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Thread: Early 1900s Calace

  1. #1
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    Default Early 1900s Calace

    I'm about to pull the trigger buying this mandolin and wanted to see what the kind experts here think. I've never owned a bowlback and the only ones I've been able to play were underwhelming tourist models in Europe.

    http://mandolinluthier.com/mandolins_for_sale_12.htm

    Video demo-
    https://www.youtube.com/watch?v=BcM7Yjwrsco

    The owner is a luthier who noted the repair work he has done-
    • Leveled the fingerboard and frets
    • Refitted the bridge
    • Repaired and reinforced a shrinkage crack on the top
    • Cleaned and revarnished the top with Tru-Oil


    Buying from a luthier who can do a good assessment and setup is very appealing because my local luthier's turnaround time for anything is very long.

  2. #2
    Mando-Accumulator Jim Garber's Avatar
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    Default Re: Early 1900s Calace

    Dave Hynds has been doing this work for quite a few years and stands by his work. I would suggest getting a set of Dogal Calace RW92b dolce strings for optimal sound. The GHS are ok but the Dogals are far superior.

    let us know when you get this one. It looks very nice.
    Jim

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    Default Re: Early 1900s Calace

    I bought my Calace from David Hynds. He did an excellent restoration and it has excellent tone. I use the Dogals and agree with the recommendation from Jim G.
    Pava S/N 21
    Calace Bowlback

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    Default Re: Early 1900s Calace

    Thanks again Jim! I'll put those strings on with haste once it arrives.

    The online research I've done shows a ton of variety in appointments and labels for Calace's and Mr. Hynds's dating is vague. I'd be curious if you or others could place this mandolin into a more certain period of time?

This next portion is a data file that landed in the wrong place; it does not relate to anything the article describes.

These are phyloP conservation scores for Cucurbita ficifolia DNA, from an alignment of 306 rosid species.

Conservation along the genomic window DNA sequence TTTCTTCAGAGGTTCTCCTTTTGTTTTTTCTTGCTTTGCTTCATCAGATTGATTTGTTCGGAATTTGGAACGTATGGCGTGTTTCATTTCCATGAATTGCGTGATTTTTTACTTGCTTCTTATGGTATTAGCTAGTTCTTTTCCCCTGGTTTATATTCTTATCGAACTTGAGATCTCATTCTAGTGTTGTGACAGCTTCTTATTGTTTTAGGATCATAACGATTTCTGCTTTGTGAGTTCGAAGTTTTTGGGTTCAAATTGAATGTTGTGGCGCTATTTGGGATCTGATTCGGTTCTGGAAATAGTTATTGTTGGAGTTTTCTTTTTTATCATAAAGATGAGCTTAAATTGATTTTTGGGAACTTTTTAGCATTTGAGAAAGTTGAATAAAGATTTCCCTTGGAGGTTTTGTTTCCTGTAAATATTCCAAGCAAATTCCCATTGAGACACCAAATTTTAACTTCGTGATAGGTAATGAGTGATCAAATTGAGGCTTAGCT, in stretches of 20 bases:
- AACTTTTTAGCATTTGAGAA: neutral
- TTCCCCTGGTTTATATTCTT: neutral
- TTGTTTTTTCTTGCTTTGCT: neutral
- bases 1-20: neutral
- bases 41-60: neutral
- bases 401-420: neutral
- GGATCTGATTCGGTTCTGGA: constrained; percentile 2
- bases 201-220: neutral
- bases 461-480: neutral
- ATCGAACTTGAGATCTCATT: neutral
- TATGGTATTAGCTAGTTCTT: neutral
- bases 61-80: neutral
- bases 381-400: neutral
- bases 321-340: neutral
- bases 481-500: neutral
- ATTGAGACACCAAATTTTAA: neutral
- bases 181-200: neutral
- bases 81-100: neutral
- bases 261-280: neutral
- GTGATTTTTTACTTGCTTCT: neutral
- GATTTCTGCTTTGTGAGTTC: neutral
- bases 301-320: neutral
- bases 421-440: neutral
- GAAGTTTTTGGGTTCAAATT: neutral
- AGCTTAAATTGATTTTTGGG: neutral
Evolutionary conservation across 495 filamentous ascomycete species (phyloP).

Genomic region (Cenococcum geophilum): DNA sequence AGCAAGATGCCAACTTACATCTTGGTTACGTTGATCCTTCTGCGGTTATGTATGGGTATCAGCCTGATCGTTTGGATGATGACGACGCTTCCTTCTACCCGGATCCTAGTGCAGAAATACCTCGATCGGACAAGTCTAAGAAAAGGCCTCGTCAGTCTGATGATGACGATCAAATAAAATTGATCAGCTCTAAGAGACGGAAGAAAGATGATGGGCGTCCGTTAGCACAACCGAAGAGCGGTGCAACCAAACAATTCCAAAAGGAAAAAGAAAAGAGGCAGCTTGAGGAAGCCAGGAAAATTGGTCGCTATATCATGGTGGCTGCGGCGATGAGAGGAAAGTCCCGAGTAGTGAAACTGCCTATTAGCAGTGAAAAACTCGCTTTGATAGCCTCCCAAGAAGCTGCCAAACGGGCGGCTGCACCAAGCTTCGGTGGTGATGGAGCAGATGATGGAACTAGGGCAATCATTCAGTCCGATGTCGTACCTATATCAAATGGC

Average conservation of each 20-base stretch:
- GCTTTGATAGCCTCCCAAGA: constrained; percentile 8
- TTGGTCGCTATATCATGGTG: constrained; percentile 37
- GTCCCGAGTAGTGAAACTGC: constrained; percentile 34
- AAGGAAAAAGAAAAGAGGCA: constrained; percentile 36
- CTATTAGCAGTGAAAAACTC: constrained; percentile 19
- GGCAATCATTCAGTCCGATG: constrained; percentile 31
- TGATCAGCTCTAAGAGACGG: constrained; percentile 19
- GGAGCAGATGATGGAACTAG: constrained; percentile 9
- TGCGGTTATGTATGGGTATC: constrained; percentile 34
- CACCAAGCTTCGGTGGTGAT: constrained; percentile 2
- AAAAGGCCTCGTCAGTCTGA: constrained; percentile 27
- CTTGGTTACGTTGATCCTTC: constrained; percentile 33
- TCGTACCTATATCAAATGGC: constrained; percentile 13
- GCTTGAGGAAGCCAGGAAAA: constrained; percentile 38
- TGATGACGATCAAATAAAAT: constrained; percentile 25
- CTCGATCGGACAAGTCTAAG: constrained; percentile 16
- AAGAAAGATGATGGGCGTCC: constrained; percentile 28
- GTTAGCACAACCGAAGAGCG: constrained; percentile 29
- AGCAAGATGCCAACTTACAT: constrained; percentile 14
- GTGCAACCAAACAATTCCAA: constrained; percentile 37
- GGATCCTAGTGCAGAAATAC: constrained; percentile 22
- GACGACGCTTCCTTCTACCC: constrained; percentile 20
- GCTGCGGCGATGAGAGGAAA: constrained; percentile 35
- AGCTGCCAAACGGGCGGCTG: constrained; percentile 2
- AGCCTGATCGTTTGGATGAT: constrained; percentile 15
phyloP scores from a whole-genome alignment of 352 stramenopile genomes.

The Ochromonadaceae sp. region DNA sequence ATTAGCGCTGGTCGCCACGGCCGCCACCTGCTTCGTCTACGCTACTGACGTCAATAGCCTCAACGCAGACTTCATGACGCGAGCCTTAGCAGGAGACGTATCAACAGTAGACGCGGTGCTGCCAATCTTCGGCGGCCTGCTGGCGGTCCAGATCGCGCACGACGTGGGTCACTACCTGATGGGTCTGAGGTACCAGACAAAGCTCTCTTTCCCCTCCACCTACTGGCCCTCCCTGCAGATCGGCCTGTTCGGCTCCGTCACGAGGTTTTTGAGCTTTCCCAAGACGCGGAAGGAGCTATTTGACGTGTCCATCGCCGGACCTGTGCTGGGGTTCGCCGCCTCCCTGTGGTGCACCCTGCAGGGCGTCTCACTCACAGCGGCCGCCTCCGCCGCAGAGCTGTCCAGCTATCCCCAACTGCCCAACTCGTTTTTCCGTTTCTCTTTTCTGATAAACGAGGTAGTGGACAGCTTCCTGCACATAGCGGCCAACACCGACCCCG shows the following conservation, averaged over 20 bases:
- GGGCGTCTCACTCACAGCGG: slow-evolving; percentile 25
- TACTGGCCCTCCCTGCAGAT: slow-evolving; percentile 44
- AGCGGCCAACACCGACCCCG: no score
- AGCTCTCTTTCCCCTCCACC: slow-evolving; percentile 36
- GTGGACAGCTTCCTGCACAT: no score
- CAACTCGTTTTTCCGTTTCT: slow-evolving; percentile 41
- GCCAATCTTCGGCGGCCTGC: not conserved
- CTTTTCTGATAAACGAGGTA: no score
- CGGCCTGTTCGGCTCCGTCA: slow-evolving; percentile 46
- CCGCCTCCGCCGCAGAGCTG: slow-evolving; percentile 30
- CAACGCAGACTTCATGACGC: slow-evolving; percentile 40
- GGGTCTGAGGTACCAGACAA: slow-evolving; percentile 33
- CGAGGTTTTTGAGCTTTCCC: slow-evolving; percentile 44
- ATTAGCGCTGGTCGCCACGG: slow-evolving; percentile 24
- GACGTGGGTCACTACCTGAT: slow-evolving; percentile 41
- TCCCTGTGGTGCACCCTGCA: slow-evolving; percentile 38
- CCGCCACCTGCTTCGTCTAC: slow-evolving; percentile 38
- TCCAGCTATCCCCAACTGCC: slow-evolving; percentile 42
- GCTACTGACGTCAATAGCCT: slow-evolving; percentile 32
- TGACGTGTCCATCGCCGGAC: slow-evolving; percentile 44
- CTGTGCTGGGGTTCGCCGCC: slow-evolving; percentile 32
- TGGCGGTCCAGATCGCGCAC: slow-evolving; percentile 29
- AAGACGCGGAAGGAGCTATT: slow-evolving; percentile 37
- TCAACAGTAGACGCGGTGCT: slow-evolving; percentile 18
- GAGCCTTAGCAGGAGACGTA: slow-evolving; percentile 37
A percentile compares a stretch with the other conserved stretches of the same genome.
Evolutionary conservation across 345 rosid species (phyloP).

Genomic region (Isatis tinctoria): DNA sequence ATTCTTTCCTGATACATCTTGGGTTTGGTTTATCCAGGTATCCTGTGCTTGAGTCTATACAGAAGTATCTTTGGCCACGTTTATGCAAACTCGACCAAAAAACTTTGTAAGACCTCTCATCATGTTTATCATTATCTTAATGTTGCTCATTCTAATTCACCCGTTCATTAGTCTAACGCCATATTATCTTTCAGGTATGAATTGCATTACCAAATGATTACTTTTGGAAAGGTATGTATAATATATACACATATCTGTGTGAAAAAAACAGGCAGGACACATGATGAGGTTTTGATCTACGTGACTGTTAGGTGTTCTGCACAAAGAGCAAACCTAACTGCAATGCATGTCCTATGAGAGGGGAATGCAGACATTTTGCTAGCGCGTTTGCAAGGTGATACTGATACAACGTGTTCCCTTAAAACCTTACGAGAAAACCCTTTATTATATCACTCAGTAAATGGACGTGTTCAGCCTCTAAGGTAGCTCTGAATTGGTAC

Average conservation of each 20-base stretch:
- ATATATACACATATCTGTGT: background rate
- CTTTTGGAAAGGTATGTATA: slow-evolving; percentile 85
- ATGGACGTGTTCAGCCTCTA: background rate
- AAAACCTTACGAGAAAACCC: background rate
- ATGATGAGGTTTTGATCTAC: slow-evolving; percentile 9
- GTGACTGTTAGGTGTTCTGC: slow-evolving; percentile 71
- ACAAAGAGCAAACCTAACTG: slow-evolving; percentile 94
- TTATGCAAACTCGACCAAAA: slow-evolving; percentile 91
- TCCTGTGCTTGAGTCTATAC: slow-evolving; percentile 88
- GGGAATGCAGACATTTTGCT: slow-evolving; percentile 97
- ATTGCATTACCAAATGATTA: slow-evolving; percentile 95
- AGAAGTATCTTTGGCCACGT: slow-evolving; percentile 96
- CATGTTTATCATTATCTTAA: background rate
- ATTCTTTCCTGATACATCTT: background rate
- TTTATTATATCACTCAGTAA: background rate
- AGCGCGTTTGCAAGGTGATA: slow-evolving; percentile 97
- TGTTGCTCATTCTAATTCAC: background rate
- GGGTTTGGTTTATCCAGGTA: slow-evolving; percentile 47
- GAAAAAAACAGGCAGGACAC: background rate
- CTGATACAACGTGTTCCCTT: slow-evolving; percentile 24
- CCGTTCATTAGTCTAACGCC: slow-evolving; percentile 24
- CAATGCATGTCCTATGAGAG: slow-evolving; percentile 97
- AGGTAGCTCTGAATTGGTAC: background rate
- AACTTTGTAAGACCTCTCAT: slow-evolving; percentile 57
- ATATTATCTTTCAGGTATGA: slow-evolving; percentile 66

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    Full Grown and Cussin' brunello97's Avatar
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    Default Re: Early 1900s Calace

    Quote Originally Posted by jamman View Post
    Thanks again Jim! I'll put those strings on with haste once it arrives.

    The online research I've done shows a ton of variety in appointments and labels for Calace's and Mr. Hynds's dating is vague. I'd be curious if you or others could place this mandolin into a more certain period of time?
    I can't offer you a precise date, but from the numerous Calace mandolin images in my files, they did use that particular headstock shape often in the '00s and '10s.

    Of course Calace recycled numerous design elements over the years.

    I did find a Nicola Calace (fratello di Raffaele) with the same Swiss dealer's label on it. It seems like I've seen others...perhaps with a Fratelli Calace label as well.

    Unfortunately this one doesn't have a date on it either, though it was typical for Raffaele to add a date to his labels.

    A lot of Calaces have passed through the internet sites over the years so my guess is that someone is going to be able to offer something from their files to help narrow the date down.

    The latest Fratres Calace labeled mandolin I have is from 1901, so perhaps this one from Nicola comes from after their split. Raffaele appears to have been dealing with the Swiss firm on his own as well.